Should I buy coffee beans or ground coffee? That is a question that gets asked a lot these days and today, we are going to do our best to break it down so that you will have better knowledge about both.
For starters, let me just go ahead and say that you should buy coffee beans and grind your own. Why? That’s a great question. Let’s look at the facts, shall we?
Why Do We Grind Coffee?
The basic goal of making coffee is to get what’s sealed inside the bean (those delicious flavour complexities that roasters create) out of the bean.
By grinding the coffee beans fresh, you help the water to extract those aromas and flavours that you find in your morning cup of coffee (or evening cup).
Whole beans are more flavourful and produce that “fresh” quality that both you and I look for in each delicious cup of coffee that we drink.
Ground beans, if you choose to purchase them instead, tend to lose the fragrance. For example, have you ever popped open a bag of fresh coffee beans and discovered the aroma that hits your nostrils? It’s amazing, right?
Now, take a moment and open a bag of ground coffee. What’s missing is that fresh flavour scent that is sealed inside the bean and is only released once the bean has been ground.
The sooner you use coffee after grinding it, the more of the originally intended flavours there will be.
The Pros and Cons of Ground Coffee
If you are a person who prefers convenience over flavour, then I can assume you are the purchaser of ground coffee instead of whole bean coffee.
Yes — you can make coffee quicker this way because the hard part has already been done for you.
You need to remember that when you buy ground coffee you will be sacrificing a little flavour but you will be saving yourself a few extra minutes in the day.
If you prefer the convenient route and really only want to purchase ground coffee, these tips will help you get the most out of the grounds you buy:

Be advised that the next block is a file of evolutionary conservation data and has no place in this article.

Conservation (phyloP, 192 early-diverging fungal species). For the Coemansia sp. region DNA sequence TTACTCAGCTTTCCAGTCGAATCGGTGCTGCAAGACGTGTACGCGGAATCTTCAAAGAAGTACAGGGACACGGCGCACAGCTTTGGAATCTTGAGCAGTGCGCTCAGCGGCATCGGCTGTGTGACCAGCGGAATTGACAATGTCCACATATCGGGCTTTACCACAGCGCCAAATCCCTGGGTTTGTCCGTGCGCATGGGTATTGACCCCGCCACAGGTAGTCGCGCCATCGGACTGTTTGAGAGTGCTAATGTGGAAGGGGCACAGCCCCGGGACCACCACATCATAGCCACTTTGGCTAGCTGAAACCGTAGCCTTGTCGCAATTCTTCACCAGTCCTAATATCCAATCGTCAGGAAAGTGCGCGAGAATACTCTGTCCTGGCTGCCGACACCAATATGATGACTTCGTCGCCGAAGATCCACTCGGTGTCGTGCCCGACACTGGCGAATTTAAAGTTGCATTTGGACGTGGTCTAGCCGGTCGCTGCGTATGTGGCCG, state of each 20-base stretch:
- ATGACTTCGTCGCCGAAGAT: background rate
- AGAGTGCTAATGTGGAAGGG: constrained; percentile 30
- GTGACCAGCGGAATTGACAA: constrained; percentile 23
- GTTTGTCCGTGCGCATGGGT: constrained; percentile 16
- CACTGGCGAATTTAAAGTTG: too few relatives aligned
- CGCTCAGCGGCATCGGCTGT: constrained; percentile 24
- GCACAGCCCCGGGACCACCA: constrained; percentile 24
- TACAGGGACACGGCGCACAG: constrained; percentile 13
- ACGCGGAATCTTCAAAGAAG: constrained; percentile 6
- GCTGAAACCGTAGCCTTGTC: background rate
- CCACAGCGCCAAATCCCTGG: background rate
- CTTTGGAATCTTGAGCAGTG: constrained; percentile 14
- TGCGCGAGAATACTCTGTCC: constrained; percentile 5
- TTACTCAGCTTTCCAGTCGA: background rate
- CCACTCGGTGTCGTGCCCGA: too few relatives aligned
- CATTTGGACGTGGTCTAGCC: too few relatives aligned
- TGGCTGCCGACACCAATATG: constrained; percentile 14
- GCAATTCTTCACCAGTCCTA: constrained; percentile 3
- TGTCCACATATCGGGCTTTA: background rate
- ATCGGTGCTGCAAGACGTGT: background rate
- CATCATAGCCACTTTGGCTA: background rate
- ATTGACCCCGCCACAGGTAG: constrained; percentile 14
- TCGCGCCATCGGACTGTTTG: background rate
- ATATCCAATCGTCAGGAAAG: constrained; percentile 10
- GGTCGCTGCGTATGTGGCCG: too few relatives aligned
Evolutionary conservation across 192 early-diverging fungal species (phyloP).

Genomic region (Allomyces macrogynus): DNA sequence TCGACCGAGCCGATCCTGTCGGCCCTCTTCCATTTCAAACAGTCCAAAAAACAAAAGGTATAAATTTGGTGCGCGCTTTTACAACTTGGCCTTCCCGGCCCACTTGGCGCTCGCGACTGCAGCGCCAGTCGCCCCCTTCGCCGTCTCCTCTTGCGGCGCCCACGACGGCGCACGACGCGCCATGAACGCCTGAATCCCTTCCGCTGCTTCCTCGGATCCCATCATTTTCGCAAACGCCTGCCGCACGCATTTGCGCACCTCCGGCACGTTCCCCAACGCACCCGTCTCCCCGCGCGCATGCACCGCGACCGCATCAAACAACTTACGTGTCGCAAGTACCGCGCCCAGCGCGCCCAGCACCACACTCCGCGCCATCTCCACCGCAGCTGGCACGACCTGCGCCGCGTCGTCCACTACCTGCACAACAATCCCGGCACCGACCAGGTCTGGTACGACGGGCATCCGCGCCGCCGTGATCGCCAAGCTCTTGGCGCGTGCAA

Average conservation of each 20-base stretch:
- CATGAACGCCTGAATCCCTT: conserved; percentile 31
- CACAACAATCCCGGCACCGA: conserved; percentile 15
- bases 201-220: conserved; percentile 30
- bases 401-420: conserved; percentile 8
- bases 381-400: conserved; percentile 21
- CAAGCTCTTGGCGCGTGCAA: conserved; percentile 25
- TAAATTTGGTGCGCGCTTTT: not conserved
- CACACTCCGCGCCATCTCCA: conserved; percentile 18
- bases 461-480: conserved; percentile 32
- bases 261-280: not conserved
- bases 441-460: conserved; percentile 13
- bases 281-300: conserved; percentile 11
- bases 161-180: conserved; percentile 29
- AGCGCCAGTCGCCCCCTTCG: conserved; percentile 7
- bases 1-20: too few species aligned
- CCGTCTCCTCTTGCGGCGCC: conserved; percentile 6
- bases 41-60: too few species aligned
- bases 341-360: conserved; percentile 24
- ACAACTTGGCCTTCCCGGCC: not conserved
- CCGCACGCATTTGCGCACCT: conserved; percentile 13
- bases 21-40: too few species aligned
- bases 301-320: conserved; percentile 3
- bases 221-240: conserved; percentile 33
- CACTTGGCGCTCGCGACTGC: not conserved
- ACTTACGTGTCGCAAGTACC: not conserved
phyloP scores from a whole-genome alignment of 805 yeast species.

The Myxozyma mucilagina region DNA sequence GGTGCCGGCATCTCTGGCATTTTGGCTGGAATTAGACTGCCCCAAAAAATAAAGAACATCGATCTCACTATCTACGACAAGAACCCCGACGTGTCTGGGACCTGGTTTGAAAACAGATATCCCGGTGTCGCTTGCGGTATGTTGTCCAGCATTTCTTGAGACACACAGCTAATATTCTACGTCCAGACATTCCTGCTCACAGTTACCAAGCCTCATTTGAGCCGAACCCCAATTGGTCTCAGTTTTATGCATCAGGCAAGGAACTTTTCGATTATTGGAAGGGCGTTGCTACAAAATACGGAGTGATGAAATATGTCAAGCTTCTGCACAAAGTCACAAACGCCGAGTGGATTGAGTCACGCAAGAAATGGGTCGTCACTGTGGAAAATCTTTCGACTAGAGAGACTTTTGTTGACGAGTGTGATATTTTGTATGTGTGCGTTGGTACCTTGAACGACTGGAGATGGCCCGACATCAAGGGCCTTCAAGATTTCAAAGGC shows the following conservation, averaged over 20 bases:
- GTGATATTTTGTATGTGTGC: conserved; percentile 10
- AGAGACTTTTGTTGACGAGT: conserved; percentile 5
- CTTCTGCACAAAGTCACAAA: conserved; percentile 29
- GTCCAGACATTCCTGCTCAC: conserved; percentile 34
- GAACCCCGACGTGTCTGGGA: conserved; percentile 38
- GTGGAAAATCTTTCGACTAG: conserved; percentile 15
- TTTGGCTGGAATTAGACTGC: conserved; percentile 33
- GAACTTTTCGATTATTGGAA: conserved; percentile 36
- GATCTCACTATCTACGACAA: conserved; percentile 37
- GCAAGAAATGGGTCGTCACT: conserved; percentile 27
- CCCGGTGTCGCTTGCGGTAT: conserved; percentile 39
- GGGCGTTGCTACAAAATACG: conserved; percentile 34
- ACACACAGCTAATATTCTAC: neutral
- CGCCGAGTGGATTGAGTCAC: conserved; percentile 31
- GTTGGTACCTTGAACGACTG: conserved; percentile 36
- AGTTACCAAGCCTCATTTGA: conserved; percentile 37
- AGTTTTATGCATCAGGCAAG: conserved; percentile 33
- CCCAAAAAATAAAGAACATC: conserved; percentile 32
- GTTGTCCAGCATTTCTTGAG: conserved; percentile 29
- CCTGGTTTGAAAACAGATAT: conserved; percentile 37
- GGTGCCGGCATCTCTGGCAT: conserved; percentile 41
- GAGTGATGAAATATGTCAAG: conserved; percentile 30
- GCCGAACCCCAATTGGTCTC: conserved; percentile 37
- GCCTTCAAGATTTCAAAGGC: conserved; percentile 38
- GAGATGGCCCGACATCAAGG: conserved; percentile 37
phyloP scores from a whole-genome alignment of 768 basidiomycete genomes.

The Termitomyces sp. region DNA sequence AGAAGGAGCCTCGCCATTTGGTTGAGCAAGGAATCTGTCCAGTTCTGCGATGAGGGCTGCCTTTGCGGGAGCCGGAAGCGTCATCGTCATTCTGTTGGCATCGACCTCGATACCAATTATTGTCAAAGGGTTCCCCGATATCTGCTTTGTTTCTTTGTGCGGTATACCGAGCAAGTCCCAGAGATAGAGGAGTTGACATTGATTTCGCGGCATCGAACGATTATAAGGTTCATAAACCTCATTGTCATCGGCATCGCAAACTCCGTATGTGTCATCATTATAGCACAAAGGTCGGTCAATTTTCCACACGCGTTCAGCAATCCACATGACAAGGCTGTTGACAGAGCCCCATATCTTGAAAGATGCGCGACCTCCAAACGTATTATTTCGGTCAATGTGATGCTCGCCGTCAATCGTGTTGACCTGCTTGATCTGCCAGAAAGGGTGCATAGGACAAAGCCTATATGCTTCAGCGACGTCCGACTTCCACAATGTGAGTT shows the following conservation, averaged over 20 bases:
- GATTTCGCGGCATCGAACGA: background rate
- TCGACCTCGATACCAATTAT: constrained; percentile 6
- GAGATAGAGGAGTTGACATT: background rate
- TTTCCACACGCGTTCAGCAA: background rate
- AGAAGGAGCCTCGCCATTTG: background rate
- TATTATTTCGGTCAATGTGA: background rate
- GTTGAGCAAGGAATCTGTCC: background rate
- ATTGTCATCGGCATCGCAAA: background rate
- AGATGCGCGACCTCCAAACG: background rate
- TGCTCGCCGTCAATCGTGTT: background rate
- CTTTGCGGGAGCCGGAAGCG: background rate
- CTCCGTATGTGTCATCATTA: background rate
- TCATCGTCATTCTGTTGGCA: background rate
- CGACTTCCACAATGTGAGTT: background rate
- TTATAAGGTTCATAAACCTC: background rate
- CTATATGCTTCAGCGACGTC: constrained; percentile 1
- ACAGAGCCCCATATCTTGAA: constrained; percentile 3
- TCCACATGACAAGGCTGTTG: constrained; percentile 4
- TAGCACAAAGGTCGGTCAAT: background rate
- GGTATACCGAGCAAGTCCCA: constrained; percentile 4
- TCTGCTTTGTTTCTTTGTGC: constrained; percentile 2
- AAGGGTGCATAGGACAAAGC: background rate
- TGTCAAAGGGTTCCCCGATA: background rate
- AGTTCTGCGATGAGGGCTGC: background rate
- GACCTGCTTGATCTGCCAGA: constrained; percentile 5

- Buy in smaller batches such as a week’s worth of grounds at a time. This will ensure that you get a fresh cup of coffee each time. Most ground beans tend to lose a lot of their flavour after about two weeks.
- Store your grounds properly away from coffee killers like heat, light, etc. This extensive list of coffee storage containers should help you do the trick.
Even cans of coffee that have been vacuum-packed are going to be a lot less fresh than the coffee you grind yourself. If you’ve never had freshly ground coffee, then you might think that there really is not a lot of difference.
But if you buy whole beans, and then grind them up minutes before you brew up your pot of coffee, the flavour is much stronger and more noticeable.
Whole Coffee Beans: You Won’t Find Any Cons Here!
If you want to get the most flavourful coffee possible, your best option is to buy your beans whole. Grinding whole beans for an amazing cup of coffee is an overlooked but crucial part of the brewing process.
Whole bean coffees come from better lots because it’s impossible to hide negative qualities in a bag of whole bean coffee. Check out our list of past roasters that have been featured in each Blue Coffee Box Subscription box.
The majority of the coffee’s aromas and flavours are released when it’s ground. If you buy whole bean coffee and grind it at home, you will notice the coffee’s enhanced flavours.
You Get to Control the Grind of Whole Coffee Beans
One of the reasons we choose to buy coffee beans and grind them ourselves is because we get to control the grind of the coffee. Yes — the size of the grind can change the flavour of your cup of coffee all the way around!
Here is a small breakdown of what the grinds look like. These can be accomplished simply by changing the size on your grinder(Click here for a list of amazing grinders to choose from).
|Extra Coarse||The size of really small pebbles|
|Coarse||The size of coarse salt.|
|Medium||The size of brown or white sand.|
|Fine||The size of regular table salt or sugar.|
|Extra Fine||The size of powdered sugar.|
|Turkish Grind||The size of baby powder.|
The amount of time that water and coffee need to be in contact with each other is directly related to the particle size of the grind. The finer the grind, the more surface area of the bean is exposed to water. The more surface area, the less dwell time is needed.
If you grind it yourself, you can make up a batch of coarse coffee for your French press. Or, you can also make some fine grinds for an espresso machine.
Even the simplest coffee bean grinder will give you the control over your grounds. Since you’ll only be grinding small amounts right before you brew, you can change the fineness whenever you want.
The bottom line is that whether you buy coffee beans or ground coffee there are things to consider. Those things are freshness, control, and convenience.
Whole beans will give you a fresher cup. You can also decide your own level of coarseness, but ground coffee is ready without any work.